Blockchain technology was perhaps the most controversial topic at last week’s RSA Conference in San Francisco. It’s fitting, because distributed ledger technologies are also hotly debated in conversations about enterprise technology. For most organizations, the idea of blockchain is suspended somewhere between hype and disappointment, realism and naked hope. The perspective all depends on who you’re talking to. Twitter is a fairly good barometer to gauge how these competing viewpoints played out at RSAC 2018. Some participants in the discussion asserted that blockchain is the key to achieving General Data Protection Regulation (GDPR) compliance, while others questioned the technology’s scalability. Some RSAC attendees were unfamiliar with blockchain altogether.
Social engineering schemes targeted at executives and business decision-makers are big business for cybercriminals. The FBI reports CEO email scams cost US businesses over $360 million in 2016. However, the latest mobile security risk could land in your text message folder, not your email inbox. SMS phishing, or “smishing,” is on the rise. Though SMS phishing is nearly a decade old, the rate of attacks is growing quickly. According to Secure List, Kaspersky Lab data suggests smishing rates increased 300 percent between April and June 2017 alone. Like phishing, smishing scams generally encourage users to click on a link or respond directly with personal information. Cybercriminals design messages to snag personal information or infiltrate company networks.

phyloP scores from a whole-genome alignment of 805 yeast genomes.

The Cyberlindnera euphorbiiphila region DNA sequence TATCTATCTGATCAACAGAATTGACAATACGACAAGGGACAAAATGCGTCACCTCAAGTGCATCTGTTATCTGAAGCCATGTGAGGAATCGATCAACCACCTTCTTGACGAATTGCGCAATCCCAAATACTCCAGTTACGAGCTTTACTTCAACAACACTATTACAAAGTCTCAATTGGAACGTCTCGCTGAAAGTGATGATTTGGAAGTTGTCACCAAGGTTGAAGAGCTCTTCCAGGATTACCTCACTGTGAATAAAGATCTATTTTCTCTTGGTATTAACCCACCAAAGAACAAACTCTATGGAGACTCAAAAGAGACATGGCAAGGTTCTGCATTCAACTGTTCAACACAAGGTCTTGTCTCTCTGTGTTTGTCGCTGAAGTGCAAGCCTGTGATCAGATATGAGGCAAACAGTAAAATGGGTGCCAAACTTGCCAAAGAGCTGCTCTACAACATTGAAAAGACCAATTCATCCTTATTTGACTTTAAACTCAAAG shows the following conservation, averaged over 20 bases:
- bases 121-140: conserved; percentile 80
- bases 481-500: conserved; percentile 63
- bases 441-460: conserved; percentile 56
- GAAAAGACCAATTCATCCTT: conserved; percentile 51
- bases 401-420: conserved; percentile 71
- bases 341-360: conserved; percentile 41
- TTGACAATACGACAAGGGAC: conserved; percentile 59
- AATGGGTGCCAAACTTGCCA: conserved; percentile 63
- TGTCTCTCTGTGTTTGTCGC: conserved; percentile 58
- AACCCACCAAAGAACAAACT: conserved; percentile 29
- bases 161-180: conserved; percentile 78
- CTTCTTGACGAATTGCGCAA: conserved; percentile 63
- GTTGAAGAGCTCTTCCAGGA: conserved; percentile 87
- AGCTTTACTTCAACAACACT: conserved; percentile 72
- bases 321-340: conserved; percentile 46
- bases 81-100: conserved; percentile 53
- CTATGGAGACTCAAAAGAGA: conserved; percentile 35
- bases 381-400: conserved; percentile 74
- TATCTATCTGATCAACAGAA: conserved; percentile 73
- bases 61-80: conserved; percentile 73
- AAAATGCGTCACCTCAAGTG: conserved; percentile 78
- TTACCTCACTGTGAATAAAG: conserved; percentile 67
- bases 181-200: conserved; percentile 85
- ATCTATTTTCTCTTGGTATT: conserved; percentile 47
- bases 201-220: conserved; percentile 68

Content marketing moves incredibly fast. So fast that just a decade ago, most of us had never heard of it – today, the tactic is used by 93% of marketers. There’s been a world of changes between then and now, which is why fresh research is crucially important. Whether you’re creating a blog or a presentation to prove to your boss just why original articles are the future, you’re in luck. We’ve curated 59 of the most powerful content marketing stats from the latest, high-quality research reports. Topics covered range from content marketing usage to consumer preferences, and far beyond. Buckle your seatbelts, because this is going to be epic:
Are you really prepared to respond to a cyberattack? You don’t want to discover halfway through a data breach that your incident response (IR) playbook cracks under pressure. Just 23 percent of organizations have a consistently applied cybersecurity response plan, according to IBM Security and the Ponemon Institute’s recent “2019 Study on the Cyber Resilient Organization,” and even fewer firms know if their playbook can perform. What’s more, only 54 percent of organizations with an IR plan regularly test it. Cyber range simulations help build preparedness by allowing organizations to stress-test an IR playbook in a real-world situation. Immersive training builds situational awareness in a way that’s very hard to replicate with tabletop exercises or classroom training. Simulation leads to on-the-ground experience and offers numerous benefits, including performance data, real-time expert feedback and cross-functional training.